Much has been made about the federal Liberals’ campaign pledge to run moderate deficits, in part to help a sluggish economy. Murmurings began not long after they were elected, as the amounts to be spent over and above revenues increased – figures delivered along with vague responses about when the government would return to balance.
The update this week from Finance Minister Bill Morneau tells Canadians his government will add an additional $31.8 billion onto the debt over the next five years. This latest set of figures projects a total of $114.9 billion in deficits between 2016-17 and 2020-21.
Again, along with social spending deemed crucial, the aim is stimulus spending amid continuing slow economic growth.
But, notably, it’s a far cry from the deficits pledged during last fall’s campaign of no more than $10 billion a year over the next couple of years. And, again, no predictions about when the government might be able to return to balanced budgets.
Some would describe that as reckless – and you can count the opposition Conservatives among those.
On the other hand, the government is trying to make the most of stimulus spending, including setting up an infrastructure bank in hopes of attracting private investment. They’re aiming to help those on lower incomes – money that gets spent on necessities. And in their deficit financing the Liberals are keeping an eye on the net debt-to-GDP ratio.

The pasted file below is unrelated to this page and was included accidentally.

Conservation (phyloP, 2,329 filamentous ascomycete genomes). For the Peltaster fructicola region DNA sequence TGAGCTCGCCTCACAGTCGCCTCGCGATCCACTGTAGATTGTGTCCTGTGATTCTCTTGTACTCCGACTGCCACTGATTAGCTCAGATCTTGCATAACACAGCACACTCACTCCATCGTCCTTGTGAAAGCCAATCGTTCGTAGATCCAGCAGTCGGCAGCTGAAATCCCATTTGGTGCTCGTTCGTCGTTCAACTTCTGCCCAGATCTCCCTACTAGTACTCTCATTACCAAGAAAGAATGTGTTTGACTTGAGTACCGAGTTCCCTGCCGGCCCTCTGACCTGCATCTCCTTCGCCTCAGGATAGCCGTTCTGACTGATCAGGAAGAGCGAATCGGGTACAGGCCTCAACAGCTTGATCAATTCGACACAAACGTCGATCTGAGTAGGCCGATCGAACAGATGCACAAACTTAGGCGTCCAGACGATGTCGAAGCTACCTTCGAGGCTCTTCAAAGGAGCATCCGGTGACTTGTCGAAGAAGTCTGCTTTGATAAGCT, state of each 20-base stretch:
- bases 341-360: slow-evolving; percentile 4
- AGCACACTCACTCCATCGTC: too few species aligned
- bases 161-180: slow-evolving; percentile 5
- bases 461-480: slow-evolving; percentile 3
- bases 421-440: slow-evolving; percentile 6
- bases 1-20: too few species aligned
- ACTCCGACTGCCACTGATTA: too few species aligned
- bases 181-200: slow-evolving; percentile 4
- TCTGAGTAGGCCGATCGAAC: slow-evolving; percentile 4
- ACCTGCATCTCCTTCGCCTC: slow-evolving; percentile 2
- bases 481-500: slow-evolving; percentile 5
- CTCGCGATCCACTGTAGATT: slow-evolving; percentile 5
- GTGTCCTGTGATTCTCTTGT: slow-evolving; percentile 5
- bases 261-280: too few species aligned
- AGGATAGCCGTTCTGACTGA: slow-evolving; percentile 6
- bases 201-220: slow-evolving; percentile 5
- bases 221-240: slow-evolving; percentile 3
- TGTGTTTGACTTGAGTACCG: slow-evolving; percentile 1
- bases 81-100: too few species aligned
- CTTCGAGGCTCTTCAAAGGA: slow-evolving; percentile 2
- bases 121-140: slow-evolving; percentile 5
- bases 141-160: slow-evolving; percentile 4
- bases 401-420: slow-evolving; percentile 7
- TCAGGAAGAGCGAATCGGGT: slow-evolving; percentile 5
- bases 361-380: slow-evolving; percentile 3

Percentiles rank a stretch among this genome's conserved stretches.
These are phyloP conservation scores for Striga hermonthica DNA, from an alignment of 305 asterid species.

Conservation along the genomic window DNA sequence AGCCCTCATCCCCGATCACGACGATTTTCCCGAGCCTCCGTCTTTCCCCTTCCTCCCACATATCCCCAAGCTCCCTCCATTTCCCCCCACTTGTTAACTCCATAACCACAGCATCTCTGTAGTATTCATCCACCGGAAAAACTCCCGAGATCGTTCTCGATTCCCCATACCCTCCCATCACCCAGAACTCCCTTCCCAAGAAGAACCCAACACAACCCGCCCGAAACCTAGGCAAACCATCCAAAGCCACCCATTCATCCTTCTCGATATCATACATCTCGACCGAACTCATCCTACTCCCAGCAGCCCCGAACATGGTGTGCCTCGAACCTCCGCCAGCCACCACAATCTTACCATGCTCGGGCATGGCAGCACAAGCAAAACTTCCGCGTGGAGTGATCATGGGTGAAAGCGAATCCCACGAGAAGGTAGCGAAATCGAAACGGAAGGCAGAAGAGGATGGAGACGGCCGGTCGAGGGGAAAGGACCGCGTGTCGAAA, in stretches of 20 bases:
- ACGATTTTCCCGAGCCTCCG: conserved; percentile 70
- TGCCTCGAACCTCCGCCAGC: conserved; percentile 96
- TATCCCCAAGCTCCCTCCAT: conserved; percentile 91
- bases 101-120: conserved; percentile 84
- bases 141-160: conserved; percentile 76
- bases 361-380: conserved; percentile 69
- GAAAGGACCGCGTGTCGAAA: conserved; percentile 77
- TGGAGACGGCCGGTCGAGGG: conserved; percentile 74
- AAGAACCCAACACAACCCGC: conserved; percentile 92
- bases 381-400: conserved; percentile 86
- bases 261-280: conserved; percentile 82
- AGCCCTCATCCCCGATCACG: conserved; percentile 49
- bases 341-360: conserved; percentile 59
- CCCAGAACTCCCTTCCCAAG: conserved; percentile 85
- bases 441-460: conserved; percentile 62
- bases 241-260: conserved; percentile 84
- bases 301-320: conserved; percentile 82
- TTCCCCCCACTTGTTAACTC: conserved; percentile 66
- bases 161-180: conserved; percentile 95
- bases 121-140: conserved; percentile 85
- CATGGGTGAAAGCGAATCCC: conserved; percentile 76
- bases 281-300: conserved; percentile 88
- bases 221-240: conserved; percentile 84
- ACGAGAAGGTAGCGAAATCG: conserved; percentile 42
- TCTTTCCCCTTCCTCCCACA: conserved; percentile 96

The goal – and for some it might be a matter of faith – is to help nudge along the economy as best as possible in the otherwise foundering short- to middle term to provide for a stronger economy in the long term.
Not all economists are convinced this strategy works like that every time applied, but it has its proponents.
One thing the Liberals need to keep in view is timelines involving continued deficits beyond the next election. If Canadians still see a sputtering economy going on 2019, with a ballooned deficit and debt, that would be gravy for any campaigning opposition parties.
Also, stimulus spending if it does indeed work is thought to take time for the effects to show. That could well mean another government cheerfully taking credit in 2020 for a rosier outlook.